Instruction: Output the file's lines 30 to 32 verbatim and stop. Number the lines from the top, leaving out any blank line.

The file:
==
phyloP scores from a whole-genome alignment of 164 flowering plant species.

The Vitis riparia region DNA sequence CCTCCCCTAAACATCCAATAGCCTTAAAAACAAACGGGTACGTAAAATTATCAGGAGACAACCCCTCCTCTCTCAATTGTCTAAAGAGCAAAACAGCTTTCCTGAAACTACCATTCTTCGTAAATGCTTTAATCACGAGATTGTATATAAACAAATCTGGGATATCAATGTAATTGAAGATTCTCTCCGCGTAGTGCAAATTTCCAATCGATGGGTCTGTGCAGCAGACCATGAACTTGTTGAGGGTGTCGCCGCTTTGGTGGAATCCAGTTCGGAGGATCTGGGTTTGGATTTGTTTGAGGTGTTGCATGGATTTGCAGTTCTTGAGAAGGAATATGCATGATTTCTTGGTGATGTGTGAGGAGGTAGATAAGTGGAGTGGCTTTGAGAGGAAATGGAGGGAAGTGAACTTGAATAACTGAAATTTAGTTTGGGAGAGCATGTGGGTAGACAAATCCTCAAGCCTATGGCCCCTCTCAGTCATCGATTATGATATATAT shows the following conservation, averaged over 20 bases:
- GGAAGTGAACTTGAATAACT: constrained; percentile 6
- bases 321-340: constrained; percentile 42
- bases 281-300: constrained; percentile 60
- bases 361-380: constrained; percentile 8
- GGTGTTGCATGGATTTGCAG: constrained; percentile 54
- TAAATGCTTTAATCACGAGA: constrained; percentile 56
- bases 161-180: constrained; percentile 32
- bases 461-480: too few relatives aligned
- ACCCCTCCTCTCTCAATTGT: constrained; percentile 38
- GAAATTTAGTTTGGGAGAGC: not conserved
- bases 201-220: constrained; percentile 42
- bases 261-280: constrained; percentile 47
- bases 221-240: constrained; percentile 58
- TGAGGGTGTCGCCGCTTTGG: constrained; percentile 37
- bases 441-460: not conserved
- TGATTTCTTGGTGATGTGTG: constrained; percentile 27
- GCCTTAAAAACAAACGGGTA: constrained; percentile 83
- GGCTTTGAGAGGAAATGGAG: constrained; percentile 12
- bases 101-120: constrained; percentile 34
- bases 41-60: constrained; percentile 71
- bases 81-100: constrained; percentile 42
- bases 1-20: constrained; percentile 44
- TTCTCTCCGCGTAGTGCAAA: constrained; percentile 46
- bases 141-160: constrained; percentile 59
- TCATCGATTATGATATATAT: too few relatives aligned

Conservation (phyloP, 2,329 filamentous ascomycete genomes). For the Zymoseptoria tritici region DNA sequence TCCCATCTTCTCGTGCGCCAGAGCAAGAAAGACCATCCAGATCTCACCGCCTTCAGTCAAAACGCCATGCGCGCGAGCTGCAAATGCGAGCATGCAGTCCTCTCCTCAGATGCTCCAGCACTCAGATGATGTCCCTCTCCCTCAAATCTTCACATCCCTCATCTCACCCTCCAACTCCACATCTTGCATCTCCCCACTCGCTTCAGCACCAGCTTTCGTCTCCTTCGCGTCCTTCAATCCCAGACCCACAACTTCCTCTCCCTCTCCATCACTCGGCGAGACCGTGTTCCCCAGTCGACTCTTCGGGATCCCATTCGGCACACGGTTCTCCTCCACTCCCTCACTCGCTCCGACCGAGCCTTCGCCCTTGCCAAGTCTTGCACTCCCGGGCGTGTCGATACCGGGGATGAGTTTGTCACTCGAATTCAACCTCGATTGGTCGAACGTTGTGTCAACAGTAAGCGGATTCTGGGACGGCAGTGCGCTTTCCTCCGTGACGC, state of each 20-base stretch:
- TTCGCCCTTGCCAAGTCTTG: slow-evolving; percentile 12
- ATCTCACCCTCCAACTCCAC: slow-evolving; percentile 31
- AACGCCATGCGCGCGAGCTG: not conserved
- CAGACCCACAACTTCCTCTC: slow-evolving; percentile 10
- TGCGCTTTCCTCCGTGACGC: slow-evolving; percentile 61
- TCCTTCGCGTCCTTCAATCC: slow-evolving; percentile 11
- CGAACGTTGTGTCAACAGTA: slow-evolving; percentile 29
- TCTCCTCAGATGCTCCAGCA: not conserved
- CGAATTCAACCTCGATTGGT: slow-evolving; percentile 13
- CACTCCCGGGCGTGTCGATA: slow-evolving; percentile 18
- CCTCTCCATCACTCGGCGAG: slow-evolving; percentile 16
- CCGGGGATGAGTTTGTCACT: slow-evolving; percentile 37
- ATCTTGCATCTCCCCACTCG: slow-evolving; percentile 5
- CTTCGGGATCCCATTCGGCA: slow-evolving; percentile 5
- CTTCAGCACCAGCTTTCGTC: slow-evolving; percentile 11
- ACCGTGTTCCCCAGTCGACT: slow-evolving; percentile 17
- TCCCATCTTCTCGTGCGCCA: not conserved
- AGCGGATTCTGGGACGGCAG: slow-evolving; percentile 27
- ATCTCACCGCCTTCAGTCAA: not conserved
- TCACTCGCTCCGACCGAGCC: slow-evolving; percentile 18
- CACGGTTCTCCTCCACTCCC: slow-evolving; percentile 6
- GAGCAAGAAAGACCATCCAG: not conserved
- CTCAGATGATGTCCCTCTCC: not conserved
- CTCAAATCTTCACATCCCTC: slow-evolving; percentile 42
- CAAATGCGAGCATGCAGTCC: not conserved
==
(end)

- ATCTCACCCTCCAACTCCAC: slow-evolving; percentile 31
- AACGCCATGCGCGCGAGCTG: not conserved
- CAGACCCACAACTTCCTCTC: slow-evolving; percentile 10